South Korea issues arrest warrant for failed cryptocurrency developer

A South Korean court on Wednesday issued an arrest warrant for Do Kwon, founder of blockchain platform Terraform Labs and creator of two cryptocurrencies called Luna and TerraUSD.

Investors accuse Kwon of fraud for fueling what turned out to be two of the biggest disasters in crypto’s young history.

TerraUSD was the real heartbreaker, a “stablecoin” considered one of the world’s top ten cryptocurrencies before its precipitous collapse in May. Stablecoins are cryptocurrencies whose value is tied to the value of another asset. As TerraUSD’s name suggests, it was pegged to the US dollar.

Luna acted as a kind of buffer for the TerraUSD system automatically converted TerraUSD coins to Luna coins if TerraUSD’s value fell too low, or vice versa if Luna’s value fell too far below the US dollar. The idea was that reducing the number of TerraUSD coins in circulation by automatically converting them to Luna would bring TerraUSD’s value back up.

Do Kwon was, to put it mildly, an outspoken champion of his system. The Stanford-educated 31-year-old crypto designer was a constant presence on social media, with a Twitter handle of @stablekwon alluding to the supposedly invulnerable stability of his creation.

Kwon spent a lot of time touting his system, extolling the virtues of cryptocurrency in general, retweeting his admirers and rebutting his critics. His followers liked to call themselves “LUNAtics”, after the name of his other cryptocurrency.

Kwon’s self-correcting system didn’t anticipate what would happen if buyers ran away from cryptocurrency altogether, dumping huge amounts of both TerraUSD and Luna at the same time. When it started happens in May, the algorithmic hocus pocus that allegedly linked the Terra system to the value of the US dollar stopped working.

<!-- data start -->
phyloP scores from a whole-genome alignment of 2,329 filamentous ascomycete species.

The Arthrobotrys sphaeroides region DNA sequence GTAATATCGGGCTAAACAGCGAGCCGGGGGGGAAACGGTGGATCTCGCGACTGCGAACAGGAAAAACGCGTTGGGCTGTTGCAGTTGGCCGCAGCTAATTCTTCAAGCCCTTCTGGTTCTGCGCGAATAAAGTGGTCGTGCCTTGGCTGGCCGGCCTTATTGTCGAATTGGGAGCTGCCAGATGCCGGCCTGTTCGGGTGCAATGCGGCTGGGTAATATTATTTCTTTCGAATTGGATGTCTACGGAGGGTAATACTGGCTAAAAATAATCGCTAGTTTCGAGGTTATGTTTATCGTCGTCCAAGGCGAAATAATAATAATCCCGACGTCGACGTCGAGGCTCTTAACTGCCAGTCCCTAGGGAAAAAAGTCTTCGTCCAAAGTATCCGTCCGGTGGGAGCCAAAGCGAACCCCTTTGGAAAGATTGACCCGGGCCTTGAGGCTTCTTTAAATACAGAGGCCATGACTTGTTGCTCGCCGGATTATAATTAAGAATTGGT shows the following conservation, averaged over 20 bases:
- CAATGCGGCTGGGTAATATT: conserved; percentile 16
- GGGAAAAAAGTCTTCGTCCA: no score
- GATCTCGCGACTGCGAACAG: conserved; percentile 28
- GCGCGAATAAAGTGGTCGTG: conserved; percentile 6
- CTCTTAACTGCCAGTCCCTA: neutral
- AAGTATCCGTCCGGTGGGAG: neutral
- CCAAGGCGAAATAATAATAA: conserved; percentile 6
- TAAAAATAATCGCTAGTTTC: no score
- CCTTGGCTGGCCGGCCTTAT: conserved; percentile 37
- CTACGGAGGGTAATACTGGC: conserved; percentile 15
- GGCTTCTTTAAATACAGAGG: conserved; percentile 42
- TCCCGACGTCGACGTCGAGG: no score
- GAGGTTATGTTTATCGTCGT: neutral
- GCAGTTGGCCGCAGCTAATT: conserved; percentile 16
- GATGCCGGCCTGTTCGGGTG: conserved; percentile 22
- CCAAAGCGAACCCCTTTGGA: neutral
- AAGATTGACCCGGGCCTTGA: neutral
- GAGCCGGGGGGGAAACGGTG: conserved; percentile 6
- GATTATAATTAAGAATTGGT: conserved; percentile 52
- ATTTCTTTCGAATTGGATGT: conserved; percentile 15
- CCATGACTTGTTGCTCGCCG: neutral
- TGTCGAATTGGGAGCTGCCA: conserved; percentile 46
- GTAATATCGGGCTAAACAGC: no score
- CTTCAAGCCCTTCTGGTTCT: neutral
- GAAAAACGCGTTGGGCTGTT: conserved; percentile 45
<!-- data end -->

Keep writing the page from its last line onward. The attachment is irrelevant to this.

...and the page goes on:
The previously rock-solid Terra system—the crypto where a buck was always worth a penny—collapsed into a cloud of dust, triggering a financial contagion that brought down banks, vaporized hedge funds, wiped out the life savings of countless investors, and trashed a few other cryptocurrencies for good measure.

Do Kwon’s previously bubbly social media accounts went very quiet. Suicide calls were set up for informed speculators.

The global fallout from Terra’s implosion was estimated of over 42 billion dollars. Kwon attempted to limit the damage by launching a revised “Luna 2.0” cryptocurrency, but the ploy did not work, as some market watchers suspected that Kwon was covertly manipulating Luna 2.0 to make it appear more valuable than it actually was.

Angry investors questioned whether Terra was a scam all along — a “Ponzi strategy,” as Lou Kerner of venture capital firm Blockchain Coinvestors so in May.

Kerner’s point was that the system only worked as long as investors kept pumping non-crypto money into it. Terra’s value wasn’t really tied to anything at all. As long as investors kept buying the digital coins, they appeared to be valuable and everyone who held them thought they were rich. When money flows outside the system stopped, it collapsed.

Several cryptocurrency developers have come under scrutiny around the world since the crypto sale started in May. On Wednesday, it was Do Kwon’s turn as prosecutor issued warrants for him and five others accused of violating South Korea’s capital markets law. The co-founder of Terraform Labs, Daniel Shin, was the subject of a police raid in July.

All six people named in Wednesday’s arrest warrant currently live in Singapore, where Terraform Labs was incorporated. Kwon has lived there since last December, a move he claims he did to protect his family instead of running from the law. Interviews carried out from his residence in Singapore, he found himself unconcerned about prosecution, but chafed under a new nickname: “The Elizabeth Holmes of crypto,” a reference to once revered, but now-reviled founder of the scandal-plagued American biotechnology company Theranos.

“Life is long,” Kwon said when asked about the possibility of serving prison time in August.

The Luna cryptocurrency fell another 35 percent in value when the news of the arrest warrant for Kwon became known on Wednesday.

Another cryptocurrency rose 200 percent in value on the same day: a news token called “Jail Kwon” developed by angry Terra investors to “make light of the terrible situation that many holders found themselves in.”

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